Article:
9:00 a.m. Opening Session
10:00 a.m. Immersion Workshops
12:30 p.m. Lunch
1:30 p.m. Immersion Workshops
4:00 p.m. Team Planning
4:20 p.m. Team Reports
4:40 p.m. Closing Session
- National Issues Forum Deliberative Dialogue
- Living Room Conversations
- Civil Discourse ® Institute for Civil Dialogue
- Dialogue to Change process Everyday Democracy
- Essential Partners
- Intergroup Dialogue
- Sustained Dialogue Institute
Contact Leslie Garvin, Executive Director.
2019 — The Institute was on hiatus as we shift to a biannual event.
Held at Elon University. Speakers: Dr. Timothy Shaffer, Assistant Professor in the Department of Communication Studies and Assistant Director of the Institute for Civic Discourse and Democracy at Kansas State University; and Dr. Nicholas Longo, chair of Public and Community Service Studies and professor of Global Studies, Providence College, co-authors of “Deliberative Pedagogy: Teaching and Learning for Democratic Engagement” (July 2017, MSU Press).
Held in partnership with Duke University. Featured Speaker: Dr. David Scobey, University of Michigan. Click here for highlights.
Held at High Point Univeristy. Speakers: Dr. Edward Zlotkowski, Professor Emeritus of English and Media Studies, Bentley University; Dr. Steve Dubb, Director of Special Projects and Senior Advisor to the President, The Democracy Collaborative. Click here for highlights.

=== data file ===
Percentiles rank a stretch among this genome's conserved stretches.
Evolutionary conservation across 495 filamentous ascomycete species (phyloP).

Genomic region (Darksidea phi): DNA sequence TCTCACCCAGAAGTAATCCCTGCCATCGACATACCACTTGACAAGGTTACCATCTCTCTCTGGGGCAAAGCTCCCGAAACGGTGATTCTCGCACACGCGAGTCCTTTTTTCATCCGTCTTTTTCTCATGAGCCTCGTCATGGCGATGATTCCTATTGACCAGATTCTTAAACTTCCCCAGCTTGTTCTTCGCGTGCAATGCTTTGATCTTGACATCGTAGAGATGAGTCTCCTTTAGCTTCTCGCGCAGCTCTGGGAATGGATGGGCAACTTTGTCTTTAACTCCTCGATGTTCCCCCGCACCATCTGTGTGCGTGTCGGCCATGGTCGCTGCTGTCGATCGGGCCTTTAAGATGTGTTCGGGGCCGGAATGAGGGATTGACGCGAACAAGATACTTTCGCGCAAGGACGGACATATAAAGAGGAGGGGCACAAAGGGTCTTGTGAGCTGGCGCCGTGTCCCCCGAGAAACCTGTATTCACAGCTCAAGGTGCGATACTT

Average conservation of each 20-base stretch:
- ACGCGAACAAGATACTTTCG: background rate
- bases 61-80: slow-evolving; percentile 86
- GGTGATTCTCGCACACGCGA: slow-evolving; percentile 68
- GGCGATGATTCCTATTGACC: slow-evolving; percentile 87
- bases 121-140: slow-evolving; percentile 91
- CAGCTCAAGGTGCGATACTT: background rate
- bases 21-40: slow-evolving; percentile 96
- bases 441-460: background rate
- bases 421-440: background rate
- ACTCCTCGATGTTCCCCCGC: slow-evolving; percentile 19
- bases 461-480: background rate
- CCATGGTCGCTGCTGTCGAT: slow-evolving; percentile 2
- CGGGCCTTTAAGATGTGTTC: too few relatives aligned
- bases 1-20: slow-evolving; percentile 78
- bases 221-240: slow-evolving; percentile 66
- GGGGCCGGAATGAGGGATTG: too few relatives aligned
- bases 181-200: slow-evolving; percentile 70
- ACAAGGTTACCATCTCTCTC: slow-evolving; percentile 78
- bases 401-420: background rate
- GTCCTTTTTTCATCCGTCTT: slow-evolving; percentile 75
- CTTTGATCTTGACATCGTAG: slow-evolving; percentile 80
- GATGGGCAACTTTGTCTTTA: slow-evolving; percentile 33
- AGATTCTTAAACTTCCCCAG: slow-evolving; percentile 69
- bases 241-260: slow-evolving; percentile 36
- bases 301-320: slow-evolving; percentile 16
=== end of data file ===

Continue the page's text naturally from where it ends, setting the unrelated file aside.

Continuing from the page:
The 2015 Civic Engagement Institute was cancelled due to inclement weather. The event was replaced by a 7-part “Collective Impact Webinar Series.” Learn more about the series at the 2015 Civic Engagement Institute website.
Held at Elon University. Featured Speakers: Dr. Peter Levine, Tufts University/ CIRCLE; Dr. Judith Ramaley, Portland State University. Click here for highlights.
Held at UNC Chapel Hill. To celebrate our Compact’s 10th anniversary, the Institute and PACE Conference were combined to a single event. Featured Speakers: Dr. Caryn McTighe Musil, AAC&U; Chancellor Nancy Cantor, Syracuse University; President Mark Gearan, Hobart and William Smith Colleges;
Chancellor Philip Dubois, UNC Charlotte; President Carol Quillen, Davidson College; President R. Scott Ralls, NC Community College System
Held at Elon University. Featured Speakers: Dr. Cathy Burack, Brandeis University; Hillary Kane, PHENND; Dr. David Maurrasse, Marga Incorporated
Dr. Brett Smith, Miami University; Al Delia, Senior Advisor to NC Governor Bev Perdue; Dan Gerlach, President of the Golden Leaf Foundation; Judith Cone, UNC Chapel Hill, Special Assistant to the Chancellor for Innovation and Entrepreneurship.
Featured Speakers: Dr. James H. Johnson,William R. Kenan Jr. Distinguished Professor of Entrepreneurship and Director of the Urban Investment Strategies Center, UNC Chapel Hill; Wayne Meisel, President of the Corella and Bertram F. Bonner Foundation; Robyn Hadley, Executive Director of “What’s After High School?”
Featured Speakers: Dr. Kenneth Reardon, Cornell University; Dr. Tania Mitchell, Stanford University
Featured Speakers: Dr. Barbara Holland, Director of the National Service-Learning Clearinghouse; Dr. Richard Kiely, Cornell University; Dr. Maureen Porter, University of Pittsburgh; Dr. Kalyan Ray, International Partnership for Service-Learning and Leadership; Dr. Humphrey Tonkin, University Professor of the Humanities and President Emeritus of the University of Hartford